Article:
These anecdotes from my past will explain how I made events work for me after I'd spent a year or two following all instructions to a "t."

  • NaNoWriMo: This is year two for me, and I'm considered a "rebel." ( I love that NaNo has a nomenclature for what I do.) I am writing 10,000 words, not the recommended 50,000. I am using a picture book plot as my outline and am transforming it into a chapter book. I still get the motivation and camaraderie NaNo provides but on my terms.
  • Contests such as the Halloweensie, the Valentiny Contest, and 50 Precious Words: Word count is crucial in these contests, the lower, the better. I find WIPs that may not be working and  shave them down to the required words. I have saved time and haven't sacrificed a new story. An added bonus for me is these contests have taught me how to write in rhyme, a form I tend not to use.
  • ReFoReMo: Reading and learning from the copious mentor text lists is always a fun challenge. Now I peruse the lists, and select the texts that fit my current work  be it humor, science, circular stories. I also try to read a stack of books from specific  publishers/imprints if I am querying them in the future.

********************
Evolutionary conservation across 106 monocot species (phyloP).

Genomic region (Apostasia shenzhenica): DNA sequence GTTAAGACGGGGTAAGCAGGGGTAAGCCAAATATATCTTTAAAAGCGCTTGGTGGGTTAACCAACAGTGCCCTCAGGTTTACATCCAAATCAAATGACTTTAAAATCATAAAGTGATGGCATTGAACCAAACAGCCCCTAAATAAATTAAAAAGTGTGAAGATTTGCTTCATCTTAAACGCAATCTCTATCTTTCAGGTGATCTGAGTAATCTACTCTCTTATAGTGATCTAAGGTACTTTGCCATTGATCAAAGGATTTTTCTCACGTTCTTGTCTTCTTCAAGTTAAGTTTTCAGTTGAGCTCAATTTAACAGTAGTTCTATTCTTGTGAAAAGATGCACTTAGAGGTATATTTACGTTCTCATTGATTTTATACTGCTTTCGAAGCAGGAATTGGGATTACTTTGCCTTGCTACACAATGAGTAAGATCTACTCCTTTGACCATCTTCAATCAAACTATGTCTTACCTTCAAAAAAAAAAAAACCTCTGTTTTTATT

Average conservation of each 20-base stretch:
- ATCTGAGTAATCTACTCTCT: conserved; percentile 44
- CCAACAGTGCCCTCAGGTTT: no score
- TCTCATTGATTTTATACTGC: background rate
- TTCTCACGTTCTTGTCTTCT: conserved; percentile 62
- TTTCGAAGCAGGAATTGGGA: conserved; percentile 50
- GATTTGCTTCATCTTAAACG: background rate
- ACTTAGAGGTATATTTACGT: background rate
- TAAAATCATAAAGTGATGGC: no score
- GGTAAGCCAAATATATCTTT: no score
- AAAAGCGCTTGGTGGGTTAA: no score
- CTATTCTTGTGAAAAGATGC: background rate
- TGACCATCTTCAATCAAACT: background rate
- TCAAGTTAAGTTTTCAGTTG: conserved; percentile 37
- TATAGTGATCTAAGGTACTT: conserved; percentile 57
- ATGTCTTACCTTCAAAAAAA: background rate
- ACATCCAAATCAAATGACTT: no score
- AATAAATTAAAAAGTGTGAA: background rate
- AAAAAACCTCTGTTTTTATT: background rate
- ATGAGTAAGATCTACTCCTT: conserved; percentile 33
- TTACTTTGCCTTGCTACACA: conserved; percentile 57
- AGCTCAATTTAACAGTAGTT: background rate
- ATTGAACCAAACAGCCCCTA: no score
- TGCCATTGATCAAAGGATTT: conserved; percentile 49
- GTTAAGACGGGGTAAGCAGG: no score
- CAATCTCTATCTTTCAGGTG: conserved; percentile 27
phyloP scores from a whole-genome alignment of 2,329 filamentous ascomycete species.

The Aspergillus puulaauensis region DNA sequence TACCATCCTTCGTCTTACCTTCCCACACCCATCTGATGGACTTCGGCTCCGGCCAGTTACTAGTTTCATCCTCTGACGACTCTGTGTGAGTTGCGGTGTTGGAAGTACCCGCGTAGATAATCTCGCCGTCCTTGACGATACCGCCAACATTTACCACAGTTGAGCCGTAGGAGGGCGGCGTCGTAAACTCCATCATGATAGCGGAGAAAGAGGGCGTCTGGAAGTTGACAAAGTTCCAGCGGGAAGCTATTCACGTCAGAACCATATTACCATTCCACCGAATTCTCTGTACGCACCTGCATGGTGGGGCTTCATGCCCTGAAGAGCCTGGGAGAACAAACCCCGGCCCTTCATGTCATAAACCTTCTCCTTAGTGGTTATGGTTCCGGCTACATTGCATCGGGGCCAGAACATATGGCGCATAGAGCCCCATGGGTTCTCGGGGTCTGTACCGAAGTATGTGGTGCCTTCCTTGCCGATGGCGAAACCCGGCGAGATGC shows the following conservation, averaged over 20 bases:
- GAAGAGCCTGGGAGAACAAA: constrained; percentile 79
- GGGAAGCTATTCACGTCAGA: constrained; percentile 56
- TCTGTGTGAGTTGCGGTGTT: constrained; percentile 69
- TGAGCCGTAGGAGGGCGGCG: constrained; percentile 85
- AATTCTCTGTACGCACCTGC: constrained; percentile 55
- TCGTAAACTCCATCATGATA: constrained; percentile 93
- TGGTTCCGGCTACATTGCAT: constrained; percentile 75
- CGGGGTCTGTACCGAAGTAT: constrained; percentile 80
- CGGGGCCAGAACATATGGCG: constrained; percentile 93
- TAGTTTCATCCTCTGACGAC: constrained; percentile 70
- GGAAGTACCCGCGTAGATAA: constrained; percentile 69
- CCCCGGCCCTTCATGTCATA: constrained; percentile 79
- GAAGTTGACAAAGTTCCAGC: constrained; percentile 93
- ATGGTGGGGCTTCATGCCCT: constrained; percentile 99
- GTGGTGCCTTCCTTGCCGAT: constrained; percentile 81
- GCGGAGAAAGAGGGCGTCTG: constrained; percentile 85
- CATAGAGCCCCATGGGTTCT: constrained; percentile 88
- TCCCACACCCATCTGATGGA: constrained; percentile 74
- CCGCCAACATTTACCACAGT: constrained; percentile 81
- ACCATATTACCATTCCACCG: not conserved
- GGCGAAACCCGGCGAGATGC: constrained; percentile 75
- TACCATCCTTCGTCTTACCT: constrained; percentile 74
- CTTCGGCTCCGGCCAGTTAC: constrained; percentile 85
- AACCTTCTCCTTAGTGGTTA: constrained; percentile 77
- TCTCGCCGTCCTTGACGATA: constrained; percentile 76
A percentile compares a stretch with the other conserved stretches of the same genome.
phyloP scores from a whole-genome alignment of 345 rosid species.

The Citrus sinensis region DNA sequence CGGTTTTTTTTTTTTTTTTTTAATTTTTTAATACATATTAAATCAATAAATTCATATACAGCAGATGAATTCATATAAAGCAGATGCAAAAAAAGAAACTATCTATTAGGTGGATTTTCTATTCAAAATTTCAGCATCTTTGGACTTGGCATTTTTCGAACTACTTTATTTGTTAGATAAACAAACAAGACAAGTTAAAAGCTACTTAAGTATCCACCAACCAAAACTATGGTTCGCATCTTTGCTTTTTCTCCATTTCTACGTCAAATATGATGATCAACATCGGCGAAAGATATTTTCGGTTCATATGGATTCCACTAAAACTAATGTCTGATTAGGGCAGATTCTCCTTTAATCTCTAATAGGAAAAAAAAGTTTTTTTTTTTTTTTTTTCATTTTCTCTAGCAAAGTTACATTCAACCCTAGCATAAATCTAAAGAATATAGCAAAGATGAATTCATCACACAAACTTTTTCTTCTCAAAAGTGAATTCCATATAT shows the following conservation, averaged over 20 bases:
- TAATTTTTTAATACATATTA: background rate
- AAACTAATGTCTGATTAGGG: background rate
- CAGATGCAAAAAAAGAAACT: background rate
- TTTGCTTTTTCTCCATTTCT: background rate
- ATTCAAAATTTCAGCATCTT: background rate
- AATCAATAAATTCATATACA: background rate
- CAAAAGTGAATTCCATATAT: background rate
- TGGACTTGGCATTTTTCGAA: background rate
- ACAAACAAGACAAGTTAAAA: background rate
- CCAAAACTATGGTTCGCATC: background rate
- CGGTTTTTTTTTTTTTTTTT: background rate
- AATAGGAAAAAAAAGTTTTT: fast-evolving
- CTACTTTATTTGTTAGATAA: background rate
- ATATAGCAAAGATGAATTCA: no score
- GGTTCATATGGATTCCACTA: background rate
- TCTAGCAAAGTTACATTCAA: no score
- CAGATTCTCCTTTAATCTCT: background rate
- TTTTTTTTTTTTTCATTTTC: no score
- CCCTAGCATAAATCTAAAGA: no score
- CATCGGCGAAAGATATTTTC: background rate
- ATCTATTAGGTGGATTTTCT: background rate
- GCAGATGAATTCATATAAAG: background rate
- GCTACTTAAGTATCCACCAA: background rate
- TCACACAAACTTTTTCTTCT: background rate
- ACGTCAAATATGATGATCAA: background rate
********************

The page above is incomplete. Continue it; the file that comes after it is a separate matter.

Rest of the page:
As writers, we all the same amount of time given to us each day to hone our craft. Find ways to make contests and special writing month authors create for us work to our advantage. Make the process a win-win.  Please share in the comments ways you've modified challenges to fit your needs. 

Monday, November 6, 2017

WALK, DON'T RUN INTO YOUR KID LIT CAREER- By Mike Malbrough, Posted by Sherri Jones Rivers

I fell in love with Mike Malbrough's cat book Marigold Bakes a Cake. It was clever and cute and I was drawn to the illustrations. It was his debut book and I thought it would be neat to find out how he got there. So, Mike, it's all yours!


    Have you ever heard of Tabata?

     Tabata is a popular form of HIIT (high-intensity interval training where you basically exercise as hard as you possibly can for 30 seconds and then rest for 10. Then you repeat that a bunch of times.

     I've tried it and you would never guess that 30 seconds could seem like such a torturously long time. I'm not a fitness geek, but there is apparently research that argues the benefits of this form of intense bursts of activity, with rest in between, when compared to something like jogging at a steady pace over the course of an hour.

     Maybe in fitness, but not, in my experience, when it comes to breaking into the world of children's literature.

     If I could jump through a black hole and go back in time like Matthew McConaughey did in the underappreciated film Interstellar,